2. e. The speaker correctly said that Opioids aren’t deadly, the stigma attached to them is.

      “The problem isn’t the drug or the drug users, the problem is other people. We need to re-engineer other people’s thinking.”

      Fuck that noise.

      1. You need to enable people’s vices. It is the only way to solve them. Didn’t you know that?

        1. In this case, it’s sufficient to not criminalize other people’s vices.

      2. “…Opioids aren’t deadly, the stigma attached to them is.”

        Libertarian toxicology.

    3. Opioids have a long track record of being used safely in hospitals and overdoses are very rare in an observed environment despite very frequent use. The speaker correctly said that Opioids aren’t deadly, the stigma attached to them is. Tainted meds, Shooting up in a bathroom, friends not calling the police because they’re afraid of being arrested:

      When Insite failed to reduce overall drug overdoses (in the long run- blamed on fentanyl), the suggestion eventually came around to what was predicted: That we start supplying the drug users with controlled opiods.

  11. “OK, so we successfully predicted that these SIF clinics were going to be co-opted by socialized medicine and social services…”

    Surprise, surprise, surprise!

  12. Not really sure the authority of the federal government to control in-state drug use facilities. This guy might not want to push his luck.

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  14. If they are going to do this, place the house next door to the governor’s home.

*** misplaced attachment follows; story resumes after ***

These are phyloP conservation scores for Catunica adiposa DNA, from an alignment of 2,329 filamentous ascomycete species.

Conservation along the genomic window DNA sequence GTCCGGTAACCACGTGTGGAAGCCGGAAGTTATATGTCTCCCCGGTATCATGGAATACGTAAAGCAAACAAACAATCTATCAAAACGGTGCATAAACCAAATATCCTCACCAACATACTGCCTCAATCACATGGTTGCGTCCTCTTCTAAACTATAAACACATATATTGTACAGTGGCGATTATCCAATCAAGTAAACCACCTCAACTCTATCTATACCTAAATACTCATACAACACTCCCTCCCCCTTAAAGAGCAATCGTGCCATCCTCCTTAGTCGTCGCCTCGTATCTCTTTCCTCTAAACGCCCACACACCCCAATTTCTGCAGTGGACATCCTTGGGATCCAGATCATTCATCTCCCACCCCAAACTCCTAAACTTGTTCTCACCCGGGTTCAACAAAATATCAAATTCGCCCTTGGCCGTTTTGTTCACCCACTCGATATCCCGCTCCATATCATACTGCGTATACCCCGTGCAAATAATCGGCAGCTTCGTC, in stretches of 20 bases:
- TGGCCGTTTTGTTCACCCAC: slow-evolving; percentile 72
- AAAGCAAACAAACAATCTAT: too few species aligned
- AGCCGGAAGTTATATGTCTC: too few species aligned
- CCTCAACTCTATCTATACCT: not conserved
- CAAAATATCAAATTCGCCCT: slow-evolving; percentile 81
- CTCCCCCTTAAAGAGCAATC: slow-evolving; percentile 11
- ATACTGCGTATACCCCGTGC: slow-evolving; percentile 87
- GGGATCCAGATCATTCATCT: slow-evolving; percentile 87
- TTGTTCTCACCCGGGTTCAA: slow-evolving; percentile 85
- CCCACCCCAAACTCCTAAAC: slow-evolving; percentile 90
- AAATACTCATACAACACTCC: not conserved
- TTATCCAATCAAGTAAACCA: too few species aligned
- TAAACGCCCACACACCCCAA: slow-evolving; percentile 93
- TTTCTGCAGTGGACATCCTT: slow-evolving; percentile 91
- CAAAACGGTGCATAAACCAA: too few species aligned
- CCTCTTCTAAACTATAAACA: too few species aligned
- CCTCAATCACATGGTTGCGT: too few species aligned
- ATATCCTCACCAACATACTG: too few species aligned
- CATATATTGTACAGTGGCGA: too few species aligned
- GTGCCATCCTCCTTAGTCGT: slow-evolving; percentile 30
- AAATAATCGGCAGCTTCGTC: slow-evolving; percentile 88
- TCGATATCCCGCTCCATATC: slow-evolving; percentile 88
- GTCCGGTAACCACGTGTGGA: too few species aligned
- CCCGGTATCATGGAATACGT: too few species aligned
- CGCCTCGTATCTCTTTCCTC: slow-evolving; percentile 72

15. How is addiction to anything good? Addiction is addiction. Treat those that are addicted with forced treatment. How is it my problem when a junky OD’s? We have tweekers and junkies stealing us blind and breaking into our homes. It is absolutely insane to support these SIF’s. They want it so bad, put it next to the governor’s home.

  16. Constitution Health Plaza announced late Thursday that the plaza was canceling plans to allow the nonprofit Safehouse to operate a supervised injection site on its premises in South Philadelphia.

    It remains unclear if Safehouse will continue to pursue a safe injection site in Philadelphia. The group did not immediately respond to a request for comment about the canceled plans to open at Constitution Health Plaza.

    Safehouse argues that allowing illegal drug use on its property will help prevent overdoses. Mayor Kenney, Philadelphia District Attorney Larry Krasner and former Pennsylvania Gov. Ed Rendell, who sits on Safehouse’s board, all support an injection site in the city.

    https://www.nbcphiladelphia.com/news/local/kenney-warns-of-deaths-as-safe-injection-site-plans-get-scrapped/2310106/